On April 10, 2003, as the world watched a statue of Saddam Hussein come crashing down in the heart of Baghdad, looters attacked the Iraq National Museum. Despite the presence of an American tank unit, the pillaging went unchecked, and more than 15,000 artifacts – some of the oldest evidence of human culture – disappeared into the shadowy worldwide market in illicit antiquities. Since then the losses of antiquities in Iraq have increased, and include half a million artifacts that had previously been unexcavated.
This book contains the first full published account of the disasters that have befallen Iraq's cultural heritage after the removal of Saddam Hussein. It analyzes why the array of laws and international conventions, the advocacy efforts of cultural heritage organizations, and the military planning and implementation of cultural protection operations all failed, and continue to fail, to prevent massive and irreversible loss.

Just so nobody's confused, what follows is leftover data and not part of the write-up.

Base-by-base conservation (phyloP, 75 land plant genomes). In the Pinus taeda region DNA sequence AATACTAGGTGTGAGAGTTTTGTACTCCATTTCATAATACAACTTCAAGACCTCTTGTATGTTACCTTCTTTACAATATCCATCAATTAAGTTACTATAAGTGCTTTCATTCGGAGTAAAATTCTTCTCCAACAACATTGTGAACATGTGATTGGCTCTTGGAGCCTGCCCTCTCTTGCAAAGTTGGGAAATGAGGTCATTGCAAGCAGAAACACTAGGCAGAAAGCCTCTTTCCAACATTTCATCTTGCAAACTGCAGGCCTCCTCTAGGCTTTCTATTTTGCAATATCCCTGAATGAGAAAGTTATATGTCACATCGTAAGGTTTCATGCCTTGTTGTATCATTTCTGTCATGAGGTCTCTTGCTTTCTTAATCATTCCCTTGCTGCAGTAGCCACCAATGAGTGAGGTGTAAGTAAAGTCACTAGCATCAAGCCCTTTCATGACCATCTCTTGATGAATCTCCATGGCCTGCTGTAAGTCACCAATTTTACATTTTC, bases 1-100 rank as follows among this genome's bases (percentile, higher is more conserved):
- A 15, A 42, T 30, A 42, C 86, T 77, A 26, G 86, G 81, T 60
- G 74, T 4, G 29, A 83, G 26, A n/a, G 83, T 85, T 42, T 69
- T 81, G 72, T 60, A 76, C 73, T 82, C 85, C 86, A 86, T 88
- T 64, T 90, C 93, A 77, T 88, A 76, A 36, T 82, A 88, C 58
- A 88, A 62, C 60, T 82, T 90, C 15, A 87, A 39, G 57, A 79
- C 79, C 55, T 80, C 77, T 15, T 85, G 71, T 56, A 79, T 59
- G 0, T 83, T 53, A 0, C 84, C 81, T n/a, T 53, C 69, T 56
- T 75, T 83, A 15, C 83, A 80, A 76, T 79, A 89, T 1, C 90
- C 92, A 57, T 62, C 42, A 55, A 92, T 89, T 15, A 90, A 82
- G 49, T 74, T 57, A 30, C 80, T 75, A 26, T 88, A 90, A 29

Chicago Music City compares the strength and vitality of music industries and scenes across the United States. Sociologists, urban planners, and real-estate developers point to quality of life and availability of cultural amenities as important indicators of the health and future success of urban areas.
This conference report provides analyses and perspectives from national public broadcasting and communications professionals who convened at a two-day conference hosted by the CPC.
State-level funding for the arts, humanities, heritage, and allied forms of culture is an important source of financial support, dwarfing the aid provided by the National Endowment for the Arts. This investigation, underwritten by the Pew Charitable Trusts, shows that states support culture through policies and programs scattered across state government and through means that go beyond direct funding.